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BioBite Student Submission: The Impact of mRNA Secondary Structures on Translation and Cell Growth

December 10, 2018

As part of our mission to inspire the next generation of Synthetic Biologists, we are featuring student submissions on our blog. These articles are written by undergraduate students with a passion for the field of Synbio and are on an article, topic or idea they find interesting! If you would like to submit a piece of your own, contact us at: 

 

The translation of mRNA sequences into polypeptides is the moment when synthetic biology creations start to come to life, where the modifications to the DNA and subsequent proteins are visualized and their impacts on the cell start to be noticed. It is known that direct modifications to the chromosomes, such as methylation and acetylation of histones and DNA, can affect the rate of transcription and translation of such genes. Previous studies have shown the importance of mRNA structures in hindering initiation by blocking ribosome binding sites and causing incomplete translation. But what is still not well-studied is the effect of secondary structures (three-dimensional conformation) of mRNA strands on translation and cell function. Knowledge of such effects can help in improving mRNA design for synthetic biology applications, such as the commercial production of enzymes and proteins, and the design of novel molecules for use in medicine and industry.  Therefore, scientists from the University of California, Berkeley and the University of Montpellier conducted a research study published in Nature to investigate how the secondary structure of mRNA strands affect cell functions and translation by ribosomes in E.coli.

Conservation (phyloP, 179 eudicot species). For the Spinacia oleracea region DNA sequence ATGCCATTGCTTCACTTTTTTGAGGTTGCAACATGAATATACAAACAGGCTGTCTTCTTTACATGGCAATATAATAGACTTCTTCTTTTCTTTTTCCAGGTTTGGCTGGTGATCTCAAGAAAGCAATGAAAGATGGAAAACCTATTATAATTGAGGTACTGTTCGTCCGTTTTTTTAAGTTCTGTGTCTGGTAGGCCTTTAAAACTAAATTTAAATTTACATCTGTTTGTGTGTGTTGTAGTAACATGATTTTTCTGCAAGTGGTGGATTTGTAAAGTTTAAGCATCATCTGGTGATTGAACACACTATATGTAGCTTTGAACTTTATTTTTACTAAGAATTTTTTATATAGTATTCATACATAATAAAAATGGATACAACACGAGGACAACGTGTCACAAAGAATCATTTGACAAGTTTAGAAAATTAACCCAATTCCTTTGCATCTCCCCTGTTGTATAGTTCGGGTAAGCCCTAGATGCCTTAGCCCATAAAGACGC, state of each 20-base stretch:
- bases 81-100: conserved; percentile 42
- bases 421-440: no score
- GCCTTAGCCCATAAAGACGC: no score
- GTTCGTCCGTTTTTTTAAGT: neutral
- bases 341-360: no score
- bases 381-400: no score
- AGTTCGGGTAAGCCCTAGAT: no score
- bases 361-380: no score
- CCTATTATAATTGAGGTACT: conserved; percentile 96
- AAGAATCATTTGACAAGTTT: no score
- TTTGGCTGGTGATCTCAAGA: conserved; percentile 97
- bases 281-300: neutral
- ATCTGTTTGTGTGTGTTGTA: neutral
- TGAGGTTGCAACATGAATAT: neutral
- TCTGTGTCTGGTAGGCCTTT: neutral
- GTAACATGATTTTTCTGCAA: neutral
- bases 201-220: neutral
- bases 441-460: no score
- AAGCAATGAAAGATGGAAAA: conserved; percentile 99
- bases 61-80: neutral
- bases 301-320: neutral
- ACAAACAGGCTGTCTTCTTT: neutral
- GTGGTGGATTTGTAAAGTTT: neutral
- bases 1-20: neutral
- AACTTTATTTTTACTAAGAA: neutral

The research group focused on varying different intrinsic and interdependent properties of the DNA molecule to affect the mRNA samples produced and their translation. Properties varied include the sequence nucleotide content (% A and T), hydrophobicity of coded polypeptide, stability of secondary structures in the transcript, and pattern of codon usage. The Codon Adaptation Index (CAI) was used to quantify the abundance of a codon in the DNA sample, by constructing a ratio of the presence of a codon to the maximum number of its synonymous codons. These factors were varied and combined into 244,000 synthetic sequences. Such modified sequences were then transferred to the cell via a plasmid containing a fluorescent reporter, which helps monitor protein production. The extent of the effect of different factors on mRNA transcription and cell metabolism was studied in terms of protein production, mRNA abundance and stability, distribution of ribosomes per transcript, and bacterial growth rate.